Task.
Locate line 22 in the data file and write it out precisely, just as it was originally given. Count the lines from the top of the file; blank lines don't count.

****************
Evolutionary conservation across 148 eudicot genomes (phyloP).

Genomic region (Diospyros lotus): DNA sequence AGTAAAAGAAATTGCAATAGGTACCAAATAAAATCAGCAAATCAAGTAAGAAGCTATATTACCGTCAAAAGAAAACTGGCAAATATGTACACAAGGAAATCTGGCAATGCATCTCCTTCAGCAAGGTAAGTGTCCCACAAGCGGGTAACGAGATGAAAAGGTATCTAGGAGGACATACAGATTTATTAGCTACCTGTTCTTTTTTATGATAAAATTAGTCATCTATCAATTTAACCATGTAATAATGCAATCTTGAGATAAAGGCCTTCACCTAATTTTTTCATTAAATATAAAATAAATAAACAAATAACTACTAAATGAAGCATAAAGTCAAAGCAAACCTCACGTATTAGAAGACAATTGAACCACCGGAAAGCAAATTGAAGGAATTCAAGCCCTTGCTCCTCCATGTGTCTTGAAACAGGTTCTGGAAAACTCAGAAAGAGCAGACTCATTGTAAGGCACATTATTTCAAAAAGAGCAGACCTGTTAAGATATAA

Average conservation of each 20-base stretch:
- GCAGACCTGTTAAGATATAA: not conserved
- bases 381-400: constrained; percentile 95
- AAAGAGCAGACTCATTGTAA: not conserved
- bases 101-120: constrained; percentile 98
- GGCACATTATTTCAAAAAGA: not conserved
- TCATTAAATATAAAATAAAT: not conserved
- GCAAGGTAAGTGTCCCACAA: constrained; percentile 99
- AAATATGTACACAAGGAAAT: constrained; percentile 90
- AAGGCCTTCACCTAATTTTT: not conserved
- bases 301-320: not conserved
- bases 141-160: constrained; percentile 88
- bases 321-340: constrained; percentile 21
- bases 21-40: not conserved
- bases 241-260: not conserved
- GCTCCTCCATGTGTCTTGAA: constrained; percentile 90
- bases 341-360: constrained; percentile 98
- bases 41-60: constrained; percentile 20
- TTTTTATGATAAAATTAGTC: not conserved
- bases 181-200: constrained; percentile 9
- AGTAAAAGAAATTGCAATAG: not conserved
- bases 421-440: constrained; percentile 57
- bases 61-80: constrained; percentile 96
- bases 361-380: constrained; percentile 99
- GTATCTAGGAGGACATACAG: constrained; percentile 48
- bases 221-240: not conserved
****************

- bases 181-200: constrained; percentile 9